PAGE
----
Reading & Notetaking – Part 1

Look at a syllabus for any college-level course, and you will find a reading assignment. Some courses require a minimal amount of reading, while other courses ask that you read twenty to fifty pages each night in preparation for a lecture. Regardless of the amount of pages or the size of the textbook, sound reading strategies are necessary in order to get the greatest benefit from any reading assignment.

Many incoming first-year students claim to have survived high school by finding summaries or shortcuts to avoid the need to read the entirety of reading assignments. Others expect that it isn’t necessary to preread, as the material will be presented in class the next day. The reality is that in college classes, you are responsible for all material on the syllabus whether or not it is actively discussed in class, and this includes reading assignments. Having solid reading strategies will help you to better understand and apply your reading assignments to other information presented in class.

Before beginning a reading assignment, you should know a few important pieces of information. Figure out the length of the reading and how it is broken up (chapters, section headings, end of section questions, etc.) Skim the assignment; do you see vocabulary words in bold type? Graphs and charts with captions? Shaded boxes or tables with additional information? Finally, ask yourself why you’re reading the assignment – and ‘because I have to’ isn’t a legitimate answer to this question. Does the reading provide background for lecture, or will you be responsible for discussing the material with other members for the class? Will the material be actively referenced during the lecture, or will it provide explanation for a homework assignment later that week? Answering that question determines how you will approach the reading.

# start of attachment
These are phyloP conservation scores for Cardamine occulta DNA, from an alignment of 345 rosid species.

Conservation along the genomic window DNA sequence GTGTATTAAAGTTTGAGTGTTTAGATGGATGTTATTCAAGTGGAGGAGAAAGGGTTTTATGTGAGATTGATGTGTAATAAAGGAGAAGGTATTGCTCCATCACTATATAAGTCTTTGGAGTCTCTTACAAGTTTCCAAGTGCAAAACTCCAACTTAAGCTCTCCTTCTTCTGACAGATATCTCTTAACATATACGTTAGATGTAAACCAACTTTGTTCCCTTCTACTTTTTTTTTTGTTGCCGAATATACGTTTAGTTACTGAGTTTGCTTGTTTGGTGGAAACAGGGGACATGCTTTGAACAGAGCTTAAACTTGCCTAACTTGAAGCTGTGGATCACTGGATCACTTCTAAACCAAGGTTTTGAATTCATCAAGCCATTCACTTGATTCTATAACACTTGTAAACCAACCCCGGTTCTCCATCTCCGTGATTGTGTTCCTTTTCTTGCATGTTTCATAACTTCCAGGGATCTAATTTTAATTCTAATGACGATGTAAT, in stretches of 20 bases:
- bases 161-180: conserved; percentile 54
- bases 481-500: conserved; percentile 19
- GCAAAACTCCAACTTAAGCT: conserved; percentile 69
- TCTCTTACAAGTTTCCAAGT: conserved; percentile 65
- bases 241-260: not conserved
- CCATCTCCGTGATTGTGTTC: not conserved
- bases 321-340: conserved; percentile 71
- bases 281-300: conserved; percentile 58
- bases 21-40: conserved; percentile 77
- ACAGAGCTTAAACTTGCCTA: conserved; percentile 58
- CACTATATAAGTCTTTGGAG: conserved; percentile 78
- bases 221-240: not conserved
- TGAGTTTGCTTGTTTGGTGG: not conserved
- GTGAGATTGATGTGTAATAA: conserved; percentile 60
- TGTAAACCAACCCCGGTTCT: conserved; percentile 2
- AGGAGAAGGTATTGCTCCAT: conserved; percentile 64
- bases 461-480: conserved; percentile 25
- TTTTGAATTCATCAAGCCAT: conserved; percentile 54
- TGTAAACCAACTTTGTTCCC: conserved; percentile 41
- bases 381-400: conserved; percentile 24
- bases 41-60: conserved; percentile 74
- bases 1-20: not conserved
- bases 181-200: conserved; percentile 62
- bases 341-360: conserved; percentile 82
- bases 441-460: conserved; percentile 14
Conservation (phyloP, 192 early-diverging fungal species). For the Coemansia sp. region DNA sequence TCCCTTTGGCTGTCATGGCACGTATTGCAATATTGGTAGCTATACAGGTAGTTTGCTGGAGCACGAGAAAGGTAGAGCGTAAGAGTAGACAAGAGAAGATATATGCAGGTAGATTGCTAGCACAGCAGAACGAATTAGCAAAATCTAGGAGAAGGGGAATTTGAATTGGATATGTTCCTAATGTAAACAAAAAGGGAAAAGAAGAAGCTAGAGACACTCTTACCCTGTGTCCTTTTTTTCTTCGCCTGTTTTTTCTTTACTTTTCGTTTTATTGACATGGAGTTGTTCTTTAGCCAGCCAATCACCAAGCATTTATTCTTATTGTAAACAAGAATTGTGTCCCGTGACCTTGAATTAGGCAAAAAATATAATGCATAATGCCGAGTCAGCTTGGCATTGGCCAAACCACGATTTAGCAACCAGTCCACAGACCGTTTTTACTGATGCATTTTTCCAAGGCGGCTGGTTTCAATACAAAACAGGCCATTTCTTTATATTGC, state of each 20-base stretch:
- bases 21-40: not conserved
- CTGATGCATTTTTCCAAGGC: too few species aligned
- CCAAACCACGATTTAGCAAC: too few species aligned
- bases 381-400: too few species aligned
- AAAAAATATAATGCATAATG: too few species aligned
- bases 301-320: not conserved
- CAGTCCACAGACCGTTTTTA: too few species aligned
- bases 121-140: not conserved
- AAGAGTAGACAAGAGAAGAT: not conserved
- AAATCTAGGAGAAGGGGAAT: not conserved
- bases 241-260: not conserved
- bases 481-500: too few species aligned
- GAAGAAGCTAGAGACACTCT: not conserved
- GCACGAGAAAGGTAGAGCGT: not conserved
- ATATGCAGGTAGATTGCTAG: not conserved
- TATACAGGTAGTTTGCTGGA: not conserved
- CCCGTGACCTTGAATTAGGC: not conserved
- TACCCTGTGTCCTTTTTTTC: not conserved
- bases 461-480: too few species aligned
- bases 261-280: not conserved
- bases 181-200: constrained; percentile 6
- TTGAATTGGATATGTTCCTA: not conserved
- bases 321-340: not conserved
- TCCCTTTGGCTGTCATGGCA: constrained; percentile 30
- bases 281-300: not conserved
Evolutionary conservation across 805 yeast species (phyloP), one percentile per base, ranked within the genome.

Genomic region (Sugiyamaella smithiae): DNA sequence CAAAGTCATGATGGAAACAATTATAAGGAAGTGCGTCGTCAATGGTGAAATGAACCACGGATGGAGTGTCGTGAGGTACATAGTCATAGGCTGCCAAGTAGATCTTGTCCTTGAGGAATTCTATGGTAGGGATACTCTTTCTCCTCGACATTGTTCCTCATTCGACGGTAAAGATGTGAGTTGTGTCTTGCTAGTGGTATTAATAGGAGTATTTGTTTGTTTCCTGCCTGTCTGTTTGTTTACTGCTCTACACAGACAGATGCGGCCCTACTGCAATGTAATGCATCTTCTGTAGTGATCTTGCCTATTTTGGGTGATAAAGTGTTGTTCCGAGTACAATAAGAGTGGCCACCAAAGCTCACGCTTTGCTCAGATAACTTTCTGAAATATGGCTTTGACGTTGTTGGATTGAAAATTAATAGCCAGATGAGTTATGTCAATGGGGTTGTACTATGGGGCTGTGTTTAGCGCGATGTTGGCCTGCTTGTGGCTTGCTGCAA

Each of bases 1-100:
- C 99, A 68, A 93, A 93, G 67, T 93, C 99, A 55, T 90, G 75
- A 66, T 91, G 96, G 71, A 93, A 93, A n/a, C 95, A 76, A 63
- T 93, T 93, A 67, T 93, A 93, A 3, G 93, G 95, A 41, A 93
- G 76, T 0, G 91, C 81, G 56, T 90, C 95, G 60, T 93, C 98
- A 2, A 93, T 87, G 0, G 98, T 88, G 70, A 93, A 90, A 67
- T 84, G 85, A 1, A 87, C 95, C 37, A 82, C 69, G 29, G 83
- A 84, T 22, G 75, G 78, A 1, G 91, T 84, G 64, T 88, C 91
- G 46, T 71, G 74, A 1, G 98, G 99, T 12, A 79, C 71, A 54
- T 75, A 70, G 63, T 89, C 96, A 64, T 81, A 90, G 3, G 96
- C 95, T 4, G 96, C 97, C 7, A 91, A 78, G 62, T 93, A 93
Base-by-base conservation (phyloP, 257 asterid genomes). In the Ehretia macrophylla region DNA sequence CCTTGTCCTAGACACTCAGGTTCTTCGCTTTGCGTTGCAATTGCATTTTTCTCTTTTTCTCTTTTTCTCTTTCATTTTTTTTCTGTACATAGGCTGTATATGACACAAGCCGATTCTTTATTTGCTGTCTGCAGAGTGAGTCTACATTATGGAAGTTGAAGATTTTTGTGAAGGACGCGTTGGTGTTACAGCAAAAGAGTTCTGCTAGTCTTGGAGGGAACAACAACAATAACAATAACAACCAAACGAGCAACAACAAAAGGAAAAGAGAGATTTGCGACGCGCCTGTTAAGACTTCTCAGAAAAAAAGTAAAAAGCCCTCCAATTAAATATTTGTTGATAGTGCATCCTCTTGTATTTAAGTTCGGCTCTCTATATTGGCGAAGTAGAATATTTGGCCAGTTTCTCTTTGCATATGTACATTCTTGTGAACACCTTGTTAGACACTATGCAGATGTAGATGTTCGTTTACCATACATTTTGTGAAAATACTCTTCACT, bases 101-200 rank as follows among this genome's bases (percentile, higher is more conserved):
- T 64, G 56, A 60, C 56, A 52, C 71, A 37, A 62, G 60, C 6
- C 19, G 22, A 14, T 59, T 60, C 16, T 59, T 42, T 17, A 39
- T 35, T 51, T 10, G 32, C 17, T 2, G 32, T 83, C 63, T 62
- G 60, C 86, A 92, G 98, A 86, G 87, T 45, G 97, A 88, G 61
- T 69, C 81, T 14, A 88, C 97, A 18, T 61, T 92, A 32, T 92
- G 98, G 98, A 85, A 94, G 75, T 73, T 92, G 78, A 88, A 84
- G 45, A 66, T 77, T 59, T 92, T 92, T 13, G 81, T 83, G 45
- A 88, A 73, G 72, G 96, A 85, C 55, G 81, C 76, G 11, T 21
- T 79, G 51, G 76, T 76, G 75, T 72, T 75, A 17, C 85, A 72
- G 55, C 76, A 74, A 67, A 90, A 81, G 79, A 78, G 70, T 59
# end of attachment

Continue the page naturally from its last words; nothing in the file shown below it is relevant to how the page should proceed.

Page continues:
Take the reading assignment and break it up into clusters. Clustering a reading assignment (breaking it into sections, concepts or even by numbers of pages) gives you the chance to approach the reading in small portions, and summarizing each cluster allows for a mini-review as you move through the assignment. Clustering also allows you to spread a reading assignment out over several sessions rather than force yourself to read the entire assignment at once. For students who have difficulty focusing on larger assignments, clustering is a necessary skill to learn in order to facilitate knowledge retention as well as encourage time management skills.

It may be necessary to read the assignment more than once, especially if you are responsible for taking notes or marking essential material from the reading. In these cases, previewing is extremely important and can provide clues as to material that should be highlighted or reorganized. When reading an assignment, keep a list of questions about the passage or use a pencil to mark questions in the margins. Some people use sticky notes to keep track of questions or key points in the reading; regardless of the chosen technique, consider keeping a “dialogue” with your reading assignment and noting questions. This allows you to have a more interactive reading experience, thereby helping you to remember what you have read.

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